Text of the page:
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Boundary Lines

Tuesday, June 14, 2011

From the shoulders up, every aspect of the head and neck affect a person’s esthetics and self-confidence. More specifically, the hard and soft tissues of the middle and lower third of the face contribute, to a large or small extent, to dento-facial esthetics, and they’re all interrelated. Today, dentists and cosmetic physicians are changing the manner in which they correct issues affecting dental and facial esthetics and embracing a more comprehensive dento-facial approach.

In some cases this involves traditional dental treatments alone. In others, a combination of dentistry and injectable fillers and neurotoxins may be indicated, the latter provided by the dentist in states where it’s permissible within the scope of practice, or by another licensed professional as part of an interdisciplinary treatment plan.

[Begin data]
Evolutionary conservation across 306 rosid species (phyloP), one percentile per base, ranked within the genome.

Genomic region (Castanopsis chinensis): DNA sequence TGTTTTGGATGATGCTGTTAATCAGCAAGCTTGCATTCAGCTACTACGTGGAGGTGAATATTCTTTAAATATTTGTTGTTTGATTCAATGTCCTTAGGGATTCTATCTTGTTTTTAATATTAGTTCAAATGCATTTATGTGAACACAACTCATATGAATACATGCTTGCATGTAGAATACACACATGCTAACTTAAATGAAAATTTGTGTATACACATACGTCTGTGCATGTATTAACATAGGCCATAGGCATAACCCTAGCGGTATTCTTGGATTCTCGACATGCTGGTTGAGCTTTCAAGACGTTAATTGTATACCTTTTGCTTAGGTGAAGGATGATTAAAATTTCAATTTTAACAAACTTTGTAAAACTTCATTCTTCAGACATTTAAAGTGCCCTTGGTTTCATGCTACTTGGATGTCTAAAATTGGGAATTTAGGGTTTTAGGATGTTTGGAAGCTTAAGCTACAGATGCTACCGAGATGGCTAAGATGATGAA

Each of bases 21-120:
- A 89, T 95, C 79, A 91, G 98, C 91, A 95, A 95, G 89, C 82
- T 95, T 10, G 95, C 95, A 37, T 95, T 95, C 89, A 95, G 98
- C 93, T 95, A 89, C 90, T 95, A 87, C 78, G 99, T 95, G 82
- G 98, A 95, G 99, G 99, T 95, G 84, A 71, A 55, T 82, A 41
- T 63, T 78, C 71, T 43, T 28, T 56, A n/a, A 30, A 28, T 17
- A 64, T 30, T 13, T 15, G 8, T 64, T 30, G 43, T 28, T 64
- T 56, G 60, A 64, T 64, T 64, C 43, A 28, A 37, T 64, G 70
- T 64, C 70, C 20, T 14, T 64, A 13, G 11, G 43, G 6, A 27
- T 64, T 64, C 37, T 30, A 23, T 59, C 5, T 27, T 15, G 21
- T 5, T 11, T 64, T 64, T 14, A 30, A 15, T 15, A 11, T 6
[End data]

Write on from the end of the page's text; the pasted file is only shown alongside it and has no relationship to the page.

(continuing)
For example, in orthodontics, dentists recognize today the complexity of the skeletal pattern that patients bring in addition to their smile, explains David M. Sarver, DMD, MS, an adjunct professor in the Department of Orthodontics at UNC at Chapel Hill School of Dentistry. Therefore, his approach incorporates the macro-esthetics (facial form), mini-esthetics (the smile), and micro-esthetics (dental proportion, shape, shade, etc) of the dento-facial relationship in order to expand the diagnostic horizon.

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